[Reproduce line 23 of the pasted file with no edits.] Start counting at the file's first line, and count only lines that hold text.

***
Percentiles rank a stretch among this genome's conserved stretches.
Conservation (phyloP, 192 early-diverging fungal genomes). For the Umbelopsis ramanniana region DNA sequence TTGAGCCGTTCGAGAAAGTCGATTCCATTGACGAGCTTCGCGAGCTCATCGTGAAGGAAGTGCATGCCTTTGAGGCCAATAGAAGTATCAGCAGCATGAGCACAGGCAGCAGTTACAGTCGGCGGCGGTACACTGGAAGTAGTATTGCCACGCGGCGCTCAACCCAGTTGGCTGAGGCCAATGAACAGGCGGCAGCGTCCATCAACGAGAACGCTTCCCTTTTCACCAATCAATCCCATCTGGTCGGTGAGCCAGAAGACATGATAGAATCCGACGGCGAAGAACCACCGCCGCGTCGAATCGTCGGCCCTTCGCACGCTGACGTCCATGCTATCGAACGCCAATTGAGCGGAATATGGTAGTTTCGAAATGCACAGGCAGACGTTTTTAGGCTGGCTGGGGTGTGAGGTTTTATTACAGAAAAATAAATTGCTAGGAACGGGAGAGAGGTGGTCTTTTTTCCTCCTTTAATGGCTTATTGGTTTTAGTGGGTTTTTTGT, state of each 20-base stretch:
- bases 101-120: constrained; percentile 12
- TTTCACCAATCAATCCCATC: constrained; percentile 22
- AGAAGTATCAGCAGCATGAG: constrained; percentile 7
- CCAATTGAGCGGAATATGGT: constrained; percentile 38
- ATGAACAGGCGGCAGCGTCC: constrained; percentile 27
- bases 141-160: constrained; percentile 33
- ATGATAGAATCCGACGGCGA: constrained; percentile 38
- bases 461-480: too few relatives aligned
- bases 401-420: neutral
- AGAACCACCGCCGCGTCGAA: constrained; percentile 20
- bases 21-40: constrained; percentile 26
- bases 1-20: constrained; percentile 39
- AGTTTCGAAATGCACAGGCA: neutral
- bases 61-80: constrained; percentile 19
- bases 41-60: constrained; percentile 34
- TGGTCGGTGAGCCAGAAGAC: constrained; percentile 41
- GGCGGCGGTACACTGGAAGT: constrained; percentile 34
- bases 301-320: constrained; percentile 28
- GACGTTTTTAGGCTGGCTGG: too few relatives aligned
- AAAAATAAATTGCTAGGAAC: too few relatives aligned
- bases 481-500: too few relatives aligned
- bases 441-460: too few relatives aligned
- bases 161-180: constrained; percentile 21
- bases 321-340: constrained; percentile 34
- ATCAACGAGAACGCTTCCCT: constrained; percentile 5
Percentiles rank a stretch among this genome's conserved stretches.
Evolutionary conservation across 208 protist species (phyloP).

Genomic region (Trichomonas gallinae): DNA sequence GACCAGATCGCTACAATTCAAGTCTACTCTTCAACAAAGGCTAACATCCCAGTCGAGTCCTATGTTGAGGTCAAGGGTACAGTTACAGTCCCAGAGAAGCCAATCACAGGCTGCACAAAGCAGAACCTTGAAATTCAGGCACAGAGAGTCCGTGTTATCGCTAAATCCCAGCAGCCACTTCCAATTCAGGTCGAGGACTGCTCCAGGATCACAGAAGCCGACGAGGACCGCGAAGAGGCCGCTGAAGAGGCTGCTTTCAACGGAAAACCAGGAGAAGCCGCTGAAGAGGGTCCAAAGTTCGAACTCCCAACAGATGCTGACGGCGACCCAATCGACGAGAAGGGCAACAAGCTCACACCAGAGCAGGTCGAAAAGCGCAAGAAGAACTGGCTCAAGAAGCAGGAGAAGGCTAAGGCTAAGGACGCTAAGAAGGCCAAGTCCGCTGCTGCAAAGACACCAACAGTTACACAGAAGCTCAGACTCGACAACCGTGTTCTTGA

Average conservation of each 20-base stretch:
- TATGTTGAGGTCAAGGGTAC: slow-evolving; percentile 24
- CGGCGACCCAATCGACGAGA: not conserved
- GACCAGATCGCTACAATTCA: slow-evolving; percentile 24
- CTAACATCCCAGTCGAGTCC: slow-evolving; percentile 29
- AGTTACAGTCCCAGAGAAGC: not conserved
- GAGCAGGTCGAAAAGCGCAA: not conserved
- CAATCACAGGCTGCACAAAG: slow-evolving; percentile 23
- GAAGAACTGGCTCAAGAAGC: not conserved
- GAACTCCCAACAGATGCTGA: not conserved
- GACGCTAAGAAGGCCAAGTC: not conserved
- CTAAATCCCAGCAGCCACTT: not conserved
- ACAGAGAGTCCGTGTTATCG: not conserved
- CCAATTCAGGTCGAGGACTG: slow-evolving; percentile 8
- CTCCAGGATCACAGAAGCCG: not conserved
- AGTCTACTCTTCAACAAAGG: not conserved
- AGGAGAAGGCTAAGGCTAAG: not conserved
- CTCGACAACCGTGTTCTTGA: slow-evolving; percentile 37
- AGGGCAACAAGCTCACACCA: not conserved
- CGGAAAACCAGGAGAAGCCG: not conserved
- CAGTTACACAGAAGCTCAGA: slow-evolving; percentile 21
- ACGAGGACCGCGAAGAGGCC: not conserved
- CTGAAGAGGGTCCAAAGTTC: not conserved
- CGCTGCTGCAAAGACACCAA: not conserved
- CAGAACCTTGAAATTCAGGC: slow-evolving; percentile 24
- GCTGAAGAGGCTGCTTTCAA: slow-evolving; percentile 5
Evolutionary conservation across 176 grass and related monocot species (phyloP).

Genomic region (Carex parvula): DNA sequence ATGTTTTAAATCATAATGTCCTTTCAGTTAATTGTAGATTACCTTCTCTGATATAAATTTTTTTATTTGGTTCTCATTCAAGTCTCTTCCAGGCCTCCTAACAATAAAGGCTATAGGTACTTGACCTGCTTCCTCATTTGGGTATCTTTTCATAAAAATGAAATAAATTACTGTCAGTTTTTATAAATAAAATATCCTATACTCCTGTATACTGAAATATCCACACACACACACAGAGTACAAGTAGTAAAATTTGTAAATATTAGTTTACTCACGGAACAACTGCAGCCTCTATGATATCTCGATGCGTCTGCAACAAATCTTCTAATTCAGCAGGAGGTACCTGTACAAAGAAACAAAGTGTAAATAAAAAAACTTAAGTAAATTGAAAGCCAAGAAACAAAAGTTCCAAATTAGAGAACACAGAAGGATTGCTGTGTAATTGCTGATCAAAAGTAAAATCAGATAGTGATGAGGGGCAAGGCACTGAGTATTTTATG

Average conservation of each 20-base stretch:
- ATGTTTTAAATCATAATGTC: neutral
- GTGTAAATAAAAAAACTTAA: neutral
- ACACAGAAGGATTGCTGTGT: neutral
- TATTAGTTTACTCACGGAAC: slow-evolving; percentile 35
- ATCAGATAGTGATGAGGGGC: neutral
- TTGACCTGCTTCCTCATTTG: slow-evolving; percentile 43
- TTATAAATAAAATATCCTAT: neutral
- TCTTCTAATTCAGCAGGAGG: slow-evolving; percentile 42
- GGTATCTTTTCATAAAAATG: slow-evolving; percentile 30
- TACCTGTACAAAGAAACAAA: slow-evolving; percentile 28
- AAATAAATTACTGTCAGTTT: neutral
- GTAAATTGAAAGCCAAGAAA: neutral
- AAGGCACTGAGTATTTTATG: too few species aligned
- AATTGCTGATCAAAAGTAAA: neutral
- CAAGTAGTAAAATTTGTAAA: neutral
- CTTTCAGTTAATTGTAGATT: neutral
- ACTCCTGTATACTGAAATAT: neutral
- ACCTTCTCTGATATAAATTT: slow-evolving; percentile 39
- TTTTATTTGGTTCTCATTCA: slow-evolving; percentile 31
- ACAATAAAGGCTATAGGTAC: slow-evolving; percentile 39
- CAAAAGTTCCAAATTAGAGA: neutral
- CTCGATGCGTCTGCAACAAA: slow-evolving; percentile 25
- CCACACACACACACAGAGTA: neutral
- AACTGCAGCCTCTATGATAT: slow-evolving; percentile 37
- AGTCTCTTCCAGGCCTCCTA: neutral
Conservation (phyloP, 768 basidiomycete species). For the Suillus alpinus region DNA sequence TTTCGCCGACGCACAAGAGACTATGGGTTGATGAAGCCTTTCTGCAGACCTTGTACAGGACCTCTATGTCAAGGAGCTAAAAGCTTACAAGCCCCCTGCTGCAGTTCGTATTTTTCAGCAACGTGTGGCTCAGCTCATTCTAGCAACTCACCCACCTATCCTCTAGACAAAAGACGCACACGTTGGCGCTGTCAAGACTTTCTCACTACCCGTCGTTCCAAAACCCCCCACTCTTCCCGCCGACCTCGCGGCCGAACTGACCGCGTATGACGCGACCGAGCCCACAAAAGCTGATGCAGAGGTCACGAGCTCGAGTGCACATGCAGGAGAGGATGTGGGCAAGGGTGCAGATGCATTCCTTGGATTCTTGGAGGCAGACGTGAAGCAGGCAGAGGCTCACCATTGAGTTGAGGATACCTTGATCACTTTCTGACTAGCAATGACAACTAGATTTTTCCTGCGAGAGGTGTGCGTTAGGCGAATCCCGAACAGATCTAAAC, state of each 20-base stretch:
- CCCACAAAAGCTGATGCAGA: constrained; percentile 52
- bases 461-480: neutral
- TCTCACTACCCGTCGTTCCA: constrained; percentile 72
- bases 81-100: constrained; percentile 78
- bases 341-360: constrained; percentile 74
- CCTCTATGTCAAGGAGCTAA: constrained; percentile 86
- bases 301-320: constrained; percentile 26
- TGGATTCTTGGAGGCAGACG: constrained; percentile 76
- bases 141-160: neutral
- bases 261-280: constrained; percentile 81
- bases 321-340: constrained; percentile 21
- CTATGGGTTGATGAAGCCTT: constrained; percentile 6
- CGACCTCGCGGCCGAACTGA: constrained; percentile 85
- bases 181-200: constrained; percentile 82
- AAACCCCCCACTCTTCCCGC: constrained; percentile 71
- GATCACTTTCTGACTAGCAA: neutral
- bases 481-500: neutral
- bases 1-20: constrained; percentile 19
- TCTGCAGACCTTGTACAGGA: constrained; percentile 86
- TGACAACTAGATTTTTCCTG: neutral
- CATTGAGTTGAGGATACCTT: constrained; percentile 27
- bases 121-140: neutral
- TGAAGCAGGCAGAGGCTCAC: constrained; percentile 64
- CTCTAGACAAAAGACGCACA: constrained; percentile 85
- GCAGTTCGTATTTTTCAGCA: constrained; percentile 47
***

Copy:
- bases 481-500: too few relatives aligned